Behind every song, there is an untold story – the liner of Wonder Boy promises. The inspired biopic film of our homegrown singer-composer Dick Lee sounded like a good idea during inception, but sadly ends up off-key.
Benjamin Kheng is the 16-year-old Dick Lee, an outcasted musically-inclined boy who has a thing for composing his own music. As he starts his school term, he tries to get with the cool trio of Mark (Zachary Ibrahim), Roy (Ryan Ang) and Sammy (Chen Yi Xi) to launch his music ambitions by winning the Talentime. They eventually form The Wonder Boys.
His plans are wrought with obstacles, from strict parents to the lack of response to local music, and while Dick also battles through complex personal relationships and growing up pains, these struggles eventually feed his creative stream of personal episodic songs.
Wonder Boy is directed and written by Dick, with co-director Daniel Yam and co-writer Ong Kuo Sin lending their film experience. This made me wonder whose hand had the biggest play in producing this shallow and inconsequential piece of a film. The musical film suffers from many missed beats.
Maybe it’s Dick’s experience in theatre but the writing feels stilted and perfunctory. Each scene feels encased in itself, with not much relevance to the adjoining ones. The title might have affected the script, because the story arcs certainly seemed aimless, resulting in a film that gives us the sense that it wonders what its direction might be.
Kheng gives an admirable performance, throwing flashes of Dick with his recognisable diction and hand flourishes. However, he’s hampered by the wooden and occasionally schizophrenic lines. The poor boy comes across angsty and unlikeable; a brat that rails at family for no real reason, and pushes boundaries that seem more imaginary than real.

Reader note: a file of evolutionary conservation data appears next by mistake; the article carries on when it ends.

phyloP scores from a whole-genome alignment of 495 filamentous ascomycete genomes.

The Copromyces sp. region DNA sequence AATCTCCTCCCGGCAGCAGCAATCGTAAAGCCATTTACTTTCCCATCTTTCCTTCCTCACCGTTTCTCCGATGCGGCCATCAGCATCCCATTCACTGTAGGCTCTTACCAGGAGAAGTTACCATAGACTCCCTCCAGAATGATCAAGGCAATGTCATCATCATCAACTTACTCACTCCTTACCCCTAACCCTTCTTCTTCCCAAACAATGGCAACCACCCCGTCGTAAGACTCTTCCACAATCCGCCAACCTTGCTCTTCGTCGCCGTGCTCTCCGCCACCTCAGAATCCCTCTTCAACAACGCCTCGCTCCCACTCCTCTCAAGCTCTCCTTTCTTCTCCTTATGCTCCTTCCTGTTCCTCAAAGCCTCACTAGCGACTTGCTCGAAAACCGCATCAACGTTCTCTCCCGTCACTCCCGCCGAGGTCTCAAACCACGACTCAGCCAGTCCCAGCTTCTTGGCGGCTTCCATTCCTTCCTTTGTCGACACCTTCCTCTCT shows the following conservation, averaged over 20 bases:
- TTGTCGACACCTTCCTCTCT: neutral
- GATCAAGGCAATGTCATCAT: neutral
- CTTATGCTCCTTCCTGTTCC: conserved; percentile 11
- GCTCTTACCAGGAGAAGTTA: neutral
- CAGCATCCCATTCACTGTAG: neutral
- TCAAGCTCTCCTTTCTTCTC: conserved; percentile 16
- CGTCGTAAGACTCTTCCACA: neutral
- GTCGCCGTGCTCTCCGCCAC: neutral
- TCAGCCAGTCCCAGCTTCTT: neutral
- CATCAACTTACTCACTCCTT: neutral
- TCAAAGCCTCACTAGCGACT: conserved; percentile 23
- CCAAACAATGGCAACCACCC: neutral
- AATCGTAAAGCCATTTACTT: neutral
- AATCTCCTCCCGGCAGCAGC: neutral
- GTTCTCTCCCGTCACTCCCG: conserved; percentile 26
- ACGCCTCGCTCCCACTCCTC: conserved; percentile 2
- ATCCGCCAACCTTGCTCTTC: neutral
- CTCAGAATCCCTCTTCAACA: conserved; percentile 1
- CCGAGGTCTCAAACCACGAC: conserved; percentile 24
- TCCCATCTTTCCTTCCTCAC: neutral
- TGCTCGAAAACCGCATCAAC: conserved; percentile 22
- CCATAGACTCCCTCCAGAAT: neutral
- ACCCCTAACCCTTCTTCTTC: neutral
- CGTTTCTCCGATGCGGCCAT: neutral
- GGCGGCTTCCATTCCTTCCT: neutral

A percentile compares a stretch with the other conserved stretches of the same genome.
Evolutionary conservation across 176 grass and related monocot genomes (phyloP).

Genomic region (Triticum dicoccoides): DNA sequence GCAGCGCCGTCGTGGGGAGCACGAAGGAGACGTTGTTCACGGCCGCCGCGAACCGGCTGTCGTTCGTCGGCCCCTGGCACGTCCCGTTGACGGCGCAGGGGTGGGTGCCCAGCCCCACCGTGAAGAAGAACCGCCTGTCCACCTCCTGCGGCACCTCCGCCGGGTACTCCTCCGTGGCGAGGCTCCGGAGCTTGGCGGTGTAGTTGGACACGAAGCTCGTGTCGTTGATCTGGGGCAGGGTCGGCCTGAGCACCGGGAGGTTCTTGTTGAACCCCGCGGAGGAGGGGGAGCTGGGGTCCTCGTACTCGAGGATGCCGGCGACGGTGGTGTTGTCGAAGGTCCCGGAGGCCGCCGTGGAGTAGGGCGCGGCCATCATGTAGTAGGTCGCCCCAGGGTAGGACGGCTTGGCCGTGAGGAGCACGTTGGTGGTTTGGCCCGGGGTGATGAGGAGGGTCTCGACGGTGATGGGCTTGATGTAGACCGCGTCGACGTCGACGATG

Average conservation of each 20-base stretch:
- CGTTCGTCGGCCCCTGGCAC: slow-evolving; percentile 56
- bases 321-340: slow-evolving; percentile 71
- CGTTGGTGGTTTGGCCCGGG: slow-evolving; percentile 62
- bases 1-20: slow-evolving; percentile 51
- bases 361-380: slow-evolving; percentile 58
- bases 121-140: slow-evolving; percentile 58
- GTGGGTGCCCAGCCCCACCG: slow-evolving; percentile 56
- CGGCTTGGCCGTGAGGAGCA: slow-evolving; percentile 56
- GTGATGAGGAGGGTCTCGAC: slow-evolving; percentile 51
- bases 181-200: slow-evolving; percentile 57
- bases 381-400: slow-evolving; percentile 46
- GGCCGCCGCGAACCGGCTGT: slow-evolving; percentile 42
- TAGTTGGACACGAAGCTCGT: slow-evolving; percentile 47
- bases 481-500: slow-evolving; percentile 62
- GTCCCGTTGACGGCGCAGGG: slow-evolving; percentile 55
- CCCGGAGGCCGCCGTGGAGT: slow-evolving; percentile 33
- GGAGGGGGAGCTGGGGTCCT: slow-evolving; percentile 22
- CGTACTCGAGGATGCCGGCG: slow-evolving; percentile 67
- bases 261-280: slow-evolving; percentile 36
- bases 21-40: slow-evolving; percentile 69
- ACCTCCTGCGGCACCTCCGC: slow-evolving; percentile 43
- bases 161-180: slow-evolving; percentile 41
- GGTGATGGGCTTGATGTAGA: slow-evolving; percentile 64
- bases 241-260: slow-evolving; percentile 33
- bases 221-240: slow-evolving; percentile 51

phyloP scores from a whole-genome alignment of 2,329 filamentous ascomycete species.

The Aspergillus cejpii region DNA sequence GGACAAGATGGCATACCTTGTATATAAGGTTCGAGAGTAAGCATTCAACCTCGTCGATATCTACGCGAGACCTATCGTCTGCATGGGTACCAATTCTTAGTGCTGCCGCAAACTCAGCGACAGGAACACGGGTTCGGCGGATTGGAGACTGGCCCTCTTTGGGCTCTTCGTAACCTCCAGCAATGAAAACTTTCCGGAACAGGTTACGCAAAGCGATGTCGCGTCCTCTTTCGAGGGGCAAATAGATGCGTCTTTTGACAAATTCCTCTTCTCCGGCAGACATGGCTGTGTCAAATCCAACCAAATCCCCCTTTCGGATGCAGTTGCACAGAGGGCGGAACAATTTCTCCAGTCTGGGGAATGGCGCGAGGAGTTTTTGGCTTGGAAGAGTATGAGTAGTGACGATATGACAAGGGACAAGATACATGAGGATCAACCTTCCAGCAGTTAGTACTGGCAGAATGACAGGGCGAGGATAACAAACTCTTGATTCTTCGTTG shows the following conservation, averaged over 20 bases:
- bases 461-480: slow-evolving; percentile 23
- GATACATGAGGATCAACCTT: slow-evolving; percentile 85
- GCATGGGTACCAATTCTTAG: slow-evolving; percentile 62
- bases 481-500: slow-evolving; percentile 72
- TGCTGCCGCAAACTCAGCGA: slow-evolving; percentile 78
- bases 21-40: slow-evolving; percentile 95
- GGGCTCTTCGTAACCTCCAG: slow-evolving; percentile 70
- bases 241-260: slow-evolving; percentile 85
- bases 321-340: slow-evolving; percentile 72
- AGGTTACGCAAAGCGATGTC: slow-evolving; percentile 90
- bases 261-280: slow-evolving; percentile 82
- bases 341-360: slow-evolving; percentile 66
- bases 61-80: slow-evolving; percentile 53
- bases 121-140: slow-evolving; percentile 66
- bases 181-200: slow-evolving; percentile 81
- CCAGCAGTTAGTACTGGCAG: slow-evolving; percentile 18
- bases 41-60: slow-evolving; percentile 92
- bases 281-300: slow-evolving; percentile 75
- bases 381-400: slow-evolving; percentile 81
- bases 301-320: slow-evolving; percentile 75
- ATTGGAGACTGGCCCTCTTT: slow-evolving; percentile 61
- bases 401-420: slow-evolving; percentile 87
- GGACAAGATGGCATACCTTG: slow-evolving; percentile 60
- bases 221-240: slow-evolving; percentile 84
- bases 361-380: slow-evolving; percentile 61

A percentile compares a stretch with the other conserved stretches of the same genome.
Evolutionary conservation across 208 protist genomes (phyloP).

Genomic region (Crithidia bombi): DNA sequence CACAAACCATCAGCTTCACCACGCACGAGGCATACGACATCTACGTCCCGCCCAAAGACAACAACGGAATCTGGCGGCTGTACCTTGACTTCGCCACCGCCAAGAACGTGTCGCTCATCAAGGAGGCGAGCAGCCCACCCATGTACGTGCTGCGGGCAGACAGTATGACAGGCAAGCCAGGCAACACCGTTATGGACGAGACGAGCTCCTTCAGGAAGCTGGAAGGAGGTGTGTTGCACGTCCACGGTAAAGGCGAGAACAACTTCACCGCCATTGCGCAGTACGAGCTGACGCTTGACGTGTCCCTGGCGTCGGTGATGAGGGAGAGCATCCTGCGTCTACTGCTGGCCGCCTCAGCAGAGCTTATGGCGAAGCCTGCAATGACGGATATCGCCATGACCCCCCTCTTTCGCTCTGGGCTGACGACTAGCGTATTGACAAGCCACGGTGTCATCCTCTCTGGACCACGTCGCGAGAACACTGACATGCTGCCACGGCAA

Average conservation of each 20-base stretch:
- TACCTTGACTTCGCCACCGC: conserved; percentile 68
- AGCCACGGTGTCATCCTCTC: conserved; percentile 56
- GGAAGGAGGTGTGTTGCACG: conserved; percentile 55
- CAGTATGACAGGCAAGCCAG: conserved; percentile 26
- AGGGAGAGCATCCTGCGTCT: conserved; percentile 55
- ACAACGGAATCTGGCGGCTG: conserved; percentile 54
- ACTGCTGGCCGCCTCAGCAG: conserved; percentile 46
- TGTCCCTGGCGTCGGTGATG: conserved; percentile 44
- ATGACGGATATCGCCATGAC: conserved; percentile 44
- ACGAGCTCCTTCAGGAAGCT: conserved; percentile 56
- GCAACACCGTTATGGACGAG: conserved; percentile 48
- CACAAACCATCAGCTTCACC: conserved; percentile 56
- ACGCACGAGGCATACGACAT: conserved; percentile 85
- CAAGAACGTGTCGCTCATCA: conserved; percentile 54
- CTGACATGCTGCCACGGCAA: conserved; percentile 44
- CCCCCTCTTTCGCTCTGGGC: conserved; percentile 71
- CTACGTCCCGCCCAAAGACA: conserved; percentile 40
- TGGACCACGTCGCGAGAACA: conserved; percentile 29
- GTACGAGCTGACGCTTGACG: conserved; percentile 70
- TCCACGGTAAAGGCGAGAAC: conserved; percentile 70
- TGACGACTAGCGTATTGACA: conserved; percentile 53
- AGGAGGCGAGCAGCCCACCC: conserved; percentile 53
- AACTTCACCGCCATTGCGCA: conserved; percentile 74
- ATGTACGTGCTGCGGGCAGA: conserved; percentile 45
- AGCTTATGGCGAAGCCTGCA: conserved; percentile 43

We get the idea – strict family, outcast in society and life, musically misunderstood. But somehow none of this makes it on the screen like it was intended. Wonder Boy drops the ball instead of the mic, with a story that doesn’t provide investment and certainly provides no pay off.
For example, Linda the free-spirited girlfriend, played by the coquettish Julie Tan, ends up disappearing after the father (Gerald Chew) announces “she has been dealt with” like a mafia boss instead of the businessman that he is. In another segment, Dick is thrown out from the group and his own sister Pat (Michelle Wong) and ex-crushee (Foo Fang Rong) joins the boys to form a new group, and again nothing much is said of that angle except for one shot of them performing in Talentime.
The Wonder Boy team suffers not only from their inability to focus on its initial theme of hopes and dreams, with its narrow canvas which they painted themselves into a corner, but also from contrived production values that makes the viewer feel bored and claustrophobic. Most of the film happens within the home, school or some mysterious theatre, and the only bit of Singaporean flavour comes from the odd overuse of orchids as set decoration, as well as the one very loud orphan LAH uttered by Pat in a birthday scene. In most of the other scenes, guys and girls come across very American, throwing house parties and kissing as they dance, while toting guitars to school, drinking shakes at diner-like settings and dropping F-bombs like there’s no tomorrow. Really? You can forget about nostalgia because it looks more like a hipster’s version of what they think the 70s is like.
There are some good moments, mostly coming from Wong who gives an enjoyable and nuanced performance, but Wonder Boy feels mostly inauthentic and lost. I’m sure the struggle is real for Dick and his teenage years, but this film does not do his legacy any justice. The household name is almost a brand synonymous with originality but this production fails to inspire.
In Life Story, Dick Lee sang, “This is my life story. Uneventfullest story.” This film unfortunately seemed to make it so.
First published: www.movieXclusive.com